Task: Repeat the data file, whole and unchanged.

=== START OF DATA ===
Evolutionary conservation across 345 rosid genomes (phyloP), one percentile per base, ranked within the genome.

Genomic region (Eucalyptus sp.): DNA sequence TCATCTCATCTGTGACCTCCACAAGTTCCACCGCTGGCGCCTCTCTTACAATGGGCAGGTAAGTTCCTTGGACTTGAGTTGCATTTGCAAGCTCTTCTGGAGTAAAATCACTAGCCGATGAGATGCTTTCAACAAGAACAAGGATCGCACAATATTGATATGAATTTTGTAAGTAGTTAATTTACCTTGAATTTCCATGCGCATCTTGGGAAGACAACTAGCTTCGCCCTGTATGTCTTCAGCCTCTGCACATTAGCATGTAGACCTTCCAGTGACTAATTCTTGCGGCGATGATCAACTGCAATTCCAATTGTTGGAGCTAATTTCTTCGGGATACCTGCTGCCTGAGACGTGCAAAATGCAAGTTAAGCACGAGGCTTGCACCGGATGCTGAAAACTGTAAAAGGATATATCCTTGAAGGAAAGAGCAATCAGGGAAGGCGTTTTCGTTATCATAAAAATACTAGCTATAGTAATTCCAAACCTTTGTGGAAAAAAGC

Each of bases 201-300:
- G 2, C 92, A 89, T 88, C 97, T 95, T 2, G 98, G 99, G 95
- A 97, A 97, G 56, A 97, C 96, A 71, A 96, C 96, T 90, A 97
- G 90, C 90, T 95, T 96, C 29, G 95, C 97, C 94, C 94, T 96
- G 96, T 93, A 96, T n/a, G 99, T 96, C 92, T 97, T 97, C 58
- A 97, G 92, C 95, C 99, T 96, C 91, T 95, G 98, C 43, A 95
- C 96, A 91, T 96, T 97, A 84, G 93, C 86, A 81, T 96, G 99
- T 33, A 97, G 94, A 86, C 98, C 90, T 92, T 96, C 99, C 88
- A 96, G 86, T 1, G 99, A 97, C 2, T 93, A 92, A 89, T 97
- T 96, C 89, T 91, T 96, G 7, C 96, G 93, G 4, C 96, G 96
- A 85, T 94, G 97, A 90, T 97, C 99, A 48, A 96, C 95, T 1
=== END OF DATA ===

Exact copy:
Evolutionary conservation across 345 rosid genomes (phyloP), one percentile per base, ranked within the genome.

Genomic region (Eucalyptus sp.): DNA sequence TCATCTCATCTGTGACCTCCACAAGTTCCACCGCTGGCGCCTCTCTTACAATGGGCAGGTAAGTTCCTTGGACTTGAGTTGCATTTGCAAGCTCTTCTGGAGTAAAATCACTAGCCGATGAGATGCTTTCAACAAGAACAAGGATCGCACAATATTGATATGAATTTTGTAAGTAGTTAATTTACCTTGAATTTCCATGCGCATCTTGGGAAGACAACTAGCTTCGCCCTGTATGTCTTCAGCCTCTGCACATTAGCATGTAGACCTTCCAGTGACTAATTCTTGCGGCGATGATCAACTGCAATTCCAATTGTTGGAGCTAATTTCTTCGGGATACCTGCTGCCTGAGACGTGCAAAATGCAAGTTAAGCACGAGGCTTGCACCGGATGCTGAAAACTGTAAAAGGATATATCCTTGAAGGAAAGAGCAATCAGGGAAGGCGTTTTCGTTATCATAAAAATACTAGCTATAGTAATTCCAAACCTTTGTGGAAAAAAGC

Each of bases 201-300:
- G 2, C 92, A 89, T 88, C 97, T 95, T 2, G 98, G 99, G 95
- A 97, A 97, G 56, A 97, C 96, A 71, A 96, C 96, T 90, A 97
- G 90, C 90, T 95, T 96, C 29, G 95, C 97, C 94, C 94, T 96
- G 96, T 93, A 96, T n/a, G 99, T 96, C 92, T 97, T 97, C 58
- A 97, G 92, C 95, C 99, T 96, C 91, T 95, G 98, C 43, A 95
- C 96, A 91, T 96, T 97, A 84, G 93, C 86, A 81, T 96, G 99
- T 33, A 97, G 94, A 86, C 98, C 90, T 92, T 96, C 99, C 88
- A 96, G 86, T 1, G 99, A 97, C 2, T 93, A 92, A 89, T 97
- T 96, C 89, T 91, T 96, G 7, C 96, G 93, G 4, C 96, G 96
- A 85, T 94, G 97, A 90, T 97, C 99, A 48, A 96, C 95, T 1